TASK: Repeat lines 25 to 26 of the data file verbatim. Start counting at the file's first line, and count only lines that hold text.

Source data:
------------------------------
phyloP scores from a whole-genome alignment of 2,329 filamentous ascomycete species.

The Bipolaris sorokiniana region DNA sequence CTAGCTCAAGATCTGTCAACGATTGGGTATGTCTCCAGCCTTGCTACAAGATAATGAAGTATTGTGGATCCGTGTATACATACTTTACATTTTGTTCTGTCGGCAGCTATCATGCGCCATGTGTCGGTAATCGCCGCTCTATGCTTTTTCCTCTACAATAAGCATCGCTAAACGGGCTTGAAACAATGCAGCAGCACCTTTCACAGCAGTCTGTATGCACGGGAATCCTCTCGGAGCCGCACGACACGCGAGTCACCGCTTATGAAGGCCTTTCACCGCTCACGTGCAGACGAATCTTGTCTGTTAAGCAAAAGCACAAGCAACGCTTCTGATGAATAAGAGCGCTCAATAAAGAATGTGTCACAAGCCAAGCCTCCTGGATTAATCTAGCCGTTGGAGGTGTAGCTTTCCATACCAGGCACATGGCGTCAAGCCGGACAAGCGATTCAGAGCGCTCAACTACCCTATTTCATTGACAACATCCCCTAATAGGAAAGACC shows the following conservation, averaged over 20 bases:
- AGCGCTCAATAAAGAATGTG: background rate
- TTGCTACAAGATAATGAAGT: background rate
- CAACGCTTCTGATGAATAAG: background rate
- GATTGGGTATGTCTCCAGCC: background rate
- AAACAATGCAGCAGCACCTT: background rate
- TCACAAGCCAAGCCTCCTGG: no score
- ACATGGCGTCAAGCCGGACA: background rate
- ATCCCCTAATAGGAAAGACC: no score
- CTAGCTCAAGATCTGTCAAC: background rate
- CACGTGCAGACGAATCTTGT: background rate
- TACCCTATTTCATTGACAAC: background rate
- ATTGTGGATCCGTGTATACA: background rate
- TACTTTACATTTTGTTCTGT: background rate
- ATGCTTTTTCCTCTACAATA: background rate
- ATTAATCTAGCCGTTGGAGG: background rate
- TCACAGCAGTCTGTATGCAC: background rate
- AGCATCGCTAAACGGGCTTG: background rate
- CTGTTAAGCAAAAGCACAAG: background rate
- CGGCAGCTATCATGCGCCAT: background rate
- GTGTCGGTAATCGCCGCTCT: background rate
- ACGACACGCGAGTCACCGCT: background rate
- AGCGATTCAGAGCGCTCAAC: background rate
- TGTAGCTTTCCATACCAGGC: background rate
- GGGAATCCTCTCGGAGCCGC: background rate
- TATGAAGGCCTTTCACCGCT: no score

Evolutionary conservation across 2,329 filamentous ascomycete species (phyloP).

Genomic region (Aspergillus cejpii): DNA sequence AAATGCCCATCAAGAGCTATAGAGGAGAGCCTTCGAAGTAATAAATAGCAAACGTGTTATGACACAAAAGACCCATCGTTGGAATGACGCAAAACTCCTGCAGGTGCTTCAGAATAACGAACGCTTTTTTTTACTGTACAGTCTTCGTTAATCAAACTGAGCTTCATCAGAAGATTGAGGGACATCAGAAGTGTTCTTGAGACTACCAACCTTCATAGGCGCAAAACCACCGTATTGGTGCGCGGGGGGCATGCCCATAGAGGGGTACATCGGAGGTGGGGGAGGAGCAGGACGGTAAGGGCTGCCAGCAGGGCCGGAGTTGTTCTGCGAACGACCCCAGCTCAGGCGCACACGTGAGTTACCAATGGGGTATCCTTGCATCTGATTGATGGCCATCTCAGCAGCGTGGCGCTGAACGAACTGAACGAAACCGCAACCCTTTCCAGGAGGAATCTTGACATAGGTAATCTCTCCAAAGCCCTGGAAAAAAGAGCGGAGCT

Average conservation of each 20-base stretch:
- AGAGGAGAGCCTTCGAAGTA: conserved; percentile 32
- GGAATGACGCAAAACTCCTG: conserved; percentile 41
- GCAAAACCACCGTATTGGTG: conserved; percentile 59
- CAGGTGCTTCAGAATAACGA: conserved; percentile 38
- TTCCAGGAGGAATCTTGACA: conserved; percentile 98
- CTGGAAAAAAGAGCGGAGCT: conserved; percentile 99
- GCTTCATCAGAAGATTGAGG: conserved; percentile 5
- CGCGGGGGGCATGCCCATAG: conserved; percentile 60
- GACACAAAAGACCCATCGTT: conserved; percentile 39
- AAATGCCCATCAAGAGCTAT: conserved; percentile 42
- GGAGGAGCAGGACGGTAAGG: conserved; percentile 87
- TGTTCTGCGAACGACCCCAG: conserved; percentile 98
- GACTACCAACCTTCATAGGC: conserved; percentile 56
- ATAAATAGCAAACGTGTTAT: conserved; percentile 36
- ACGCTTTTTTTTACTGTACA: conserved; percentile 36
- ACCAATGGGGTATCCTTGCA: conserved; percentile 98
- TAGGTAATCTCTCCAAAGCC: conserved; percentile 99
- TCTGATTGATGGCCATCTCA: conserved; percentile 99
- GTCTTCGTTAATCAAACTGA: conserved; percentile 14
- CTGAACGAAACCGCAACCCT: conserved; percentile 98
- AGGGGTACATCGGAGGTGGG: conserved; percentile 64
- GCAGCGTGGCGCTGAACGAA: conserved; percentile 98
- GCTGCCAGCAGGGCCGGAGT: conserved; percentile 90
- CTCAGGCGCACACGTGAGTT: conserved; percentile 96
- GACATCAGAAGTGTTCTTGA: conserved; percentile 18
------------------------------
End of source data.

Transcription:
- TGTAGCTTTCCATACCAGGC: background rate
- GGGAATCCTCTCGGAGCCGC: background rate